I’ve become convinced that if we are going to successfully revive pre-industrial tools and techniques, we are going to have to understand and come to grips with pre-industrial tolerances. We need to know how square our “square” ought to be and exactly how smooth is “smooth.”
When a machinist’s square is placed on the surfaces of period furniture, one is hard pressed to find anything we moderns would call “flat.” Even discounting instances of warpage from the ravages of time, the surfaces of rails, the flats of tapered legs, drawer faces, and even tabletops display a refreshingly human workmanship. It no longer surprises me to find that the undulations on a “flat” drawer face allow even my thickest feeler gauge (0.025") to freely slide underneath a straightedge. In practice, the wider the board is, the more acceptable extremities of variation will be. An edge joint requires exacting standards, but the taper of a table leg only needs to look straight.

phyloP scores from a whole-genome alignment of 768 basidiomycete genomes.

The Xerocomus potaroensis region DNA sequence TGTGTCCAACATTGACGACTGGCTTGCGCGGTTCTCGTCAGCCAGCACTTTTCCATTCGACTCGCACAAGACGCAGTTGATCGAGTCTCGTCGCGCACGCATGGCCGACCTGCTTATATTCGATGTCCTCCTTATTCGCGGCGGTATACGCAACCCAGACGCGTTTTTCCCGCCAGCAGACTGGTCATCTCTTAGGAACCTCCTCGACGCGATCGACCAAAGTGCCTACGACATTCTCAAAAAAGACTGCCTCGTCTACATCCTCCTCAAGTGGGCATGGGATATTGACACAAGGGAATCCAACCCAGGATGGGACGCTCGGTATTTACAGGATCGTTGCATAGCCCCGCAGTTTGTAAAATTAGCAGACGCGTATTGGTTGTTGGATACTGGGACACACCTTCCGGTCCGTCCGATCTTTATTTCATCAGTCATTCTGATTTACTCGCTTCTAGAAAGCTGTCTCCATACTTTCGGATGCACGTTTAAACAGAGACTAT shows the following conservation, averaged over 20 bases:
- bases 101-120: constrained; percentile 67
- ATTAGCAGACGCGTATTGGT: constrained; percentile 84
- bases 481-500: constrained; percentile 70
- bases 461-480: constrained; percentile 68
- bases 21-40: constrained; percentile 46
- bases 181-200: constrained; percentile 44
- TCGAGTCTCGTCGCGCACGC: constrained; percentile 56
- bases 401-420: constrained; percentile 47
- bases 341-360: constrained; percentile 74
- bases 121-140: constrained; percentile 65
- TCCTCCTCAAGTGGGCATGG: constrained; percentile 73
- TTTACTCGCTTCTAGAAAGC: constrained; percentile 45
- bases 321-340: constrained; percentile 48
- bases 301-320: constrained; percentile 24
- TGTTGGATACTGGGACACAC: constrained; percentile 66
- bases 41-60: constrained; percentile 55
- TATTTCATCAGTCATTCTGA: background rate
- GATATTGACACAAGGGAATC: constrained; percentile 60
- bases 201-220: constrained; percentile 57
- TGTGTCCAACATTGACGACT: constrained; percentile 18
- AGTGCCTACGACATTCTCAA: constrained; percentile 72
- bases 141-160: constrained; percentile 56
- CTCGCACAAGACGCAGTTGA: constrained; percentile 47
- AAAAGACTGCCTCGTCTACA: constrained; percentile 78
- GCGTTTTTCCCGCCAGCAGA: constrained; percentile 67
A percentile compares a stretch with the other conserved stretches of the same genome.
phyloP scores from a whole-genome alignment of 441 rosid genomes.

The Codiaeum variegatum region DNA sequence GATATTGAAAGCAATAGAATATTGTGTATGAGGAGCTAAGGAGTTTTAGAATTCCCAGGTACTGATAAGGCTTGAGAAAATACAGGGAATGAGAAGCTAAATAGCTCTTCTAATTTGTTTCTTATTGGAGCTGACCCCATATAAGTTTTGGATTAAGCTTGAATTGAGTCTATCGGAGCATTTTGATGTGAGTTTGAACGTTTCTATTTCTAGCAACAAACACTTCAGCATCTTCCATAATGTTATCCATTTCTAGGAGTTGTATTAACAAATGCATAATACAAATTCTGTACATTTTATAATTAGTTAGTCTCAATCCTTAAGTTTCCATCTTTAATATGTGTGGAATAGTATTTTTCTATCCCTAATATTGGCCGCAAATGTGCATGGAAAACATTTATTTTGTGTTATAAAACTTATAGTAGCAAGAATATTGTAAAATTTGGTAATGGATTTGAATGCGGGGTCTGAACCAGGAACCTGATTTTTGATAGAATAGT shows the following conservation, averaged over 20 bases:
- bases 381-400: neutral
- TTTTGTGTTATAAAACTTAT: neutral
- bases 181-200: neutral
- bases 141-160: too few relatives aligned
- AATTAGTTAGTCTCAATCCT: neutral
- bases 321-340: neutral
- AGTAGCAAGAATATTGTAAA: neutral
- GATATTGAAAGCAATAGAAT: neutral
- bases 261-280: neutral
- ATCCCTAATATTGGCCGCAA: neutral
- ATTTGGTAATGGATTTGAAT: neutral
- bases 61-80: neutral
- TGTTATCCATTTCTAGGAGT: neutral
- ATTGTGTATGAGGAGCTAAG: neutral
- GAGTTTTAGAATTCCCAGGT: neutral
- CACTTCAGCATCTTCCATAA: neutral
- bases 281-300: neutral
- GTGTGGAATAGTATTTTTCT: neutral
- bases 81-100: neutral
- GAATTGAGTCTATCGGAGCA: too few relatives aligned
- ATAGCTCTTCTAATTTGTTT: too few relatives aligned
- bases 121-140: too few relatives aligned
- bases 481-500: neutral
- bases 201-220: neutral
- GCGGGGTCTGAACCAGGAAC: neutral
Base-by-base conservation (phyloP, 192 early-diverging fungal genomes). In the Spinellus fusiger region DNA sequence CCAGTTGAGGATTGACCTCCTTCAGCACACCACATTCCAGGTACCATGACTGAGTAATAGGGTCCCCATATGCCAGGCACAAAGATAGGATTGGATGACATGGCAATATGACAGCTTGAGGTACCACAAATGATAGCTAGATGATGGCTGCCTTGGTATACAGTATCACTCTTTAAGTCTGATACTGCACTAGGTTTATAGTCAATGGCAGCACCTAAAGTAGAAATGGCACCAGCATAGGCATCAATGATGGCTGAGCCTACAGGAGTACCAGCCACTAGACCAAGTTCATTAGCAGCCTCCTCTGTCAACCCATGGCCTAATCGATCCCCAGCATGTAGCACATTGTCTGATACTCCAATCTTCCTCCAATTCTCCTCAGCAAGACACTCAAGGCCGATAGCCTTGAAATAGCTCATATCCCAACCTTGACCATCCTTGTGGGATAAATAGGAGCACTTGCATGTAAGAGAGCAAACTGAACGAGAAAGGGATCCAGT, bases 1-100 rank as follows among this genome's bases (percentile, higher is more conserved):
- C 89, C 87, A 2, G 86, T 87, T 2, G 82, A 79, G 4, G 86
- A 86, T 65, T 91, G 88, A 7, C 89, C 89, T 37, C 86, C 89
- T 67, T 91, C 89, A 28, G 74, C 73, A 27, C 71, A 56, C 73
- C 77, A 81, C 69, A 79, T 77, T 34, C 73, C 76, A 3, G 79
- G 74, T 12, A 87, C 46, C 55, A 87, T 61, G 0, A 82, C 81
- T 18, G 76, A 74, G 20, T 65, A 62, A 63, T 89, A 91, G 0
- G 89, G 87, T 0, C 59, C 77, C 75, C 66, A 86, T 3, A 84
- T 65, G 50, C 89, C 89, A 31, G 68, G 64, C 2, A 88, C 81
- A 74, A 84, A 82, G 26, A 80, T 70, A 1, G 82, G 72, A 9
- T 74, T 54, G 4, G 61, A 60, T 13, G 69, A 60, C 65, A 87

And that is, by the way, the only legitimate and sensible (in the most literal meaning of the word) measure of any surface that has no more than aesthetic concerns: does it look flat, smooth, or lovely? If it does, then it is. So, let the exercises in this chapter be an opportunity to train your eye and trust your fingertips to tell you when enough is enough. Leave the Starrett in the tool chest and learn to embrace sensible tolerances.
-Joshua A. Klein, excerpt from his upcoming book Worked: A Bench Guide to Hand-Tool Efficiency open for pre-orders soon.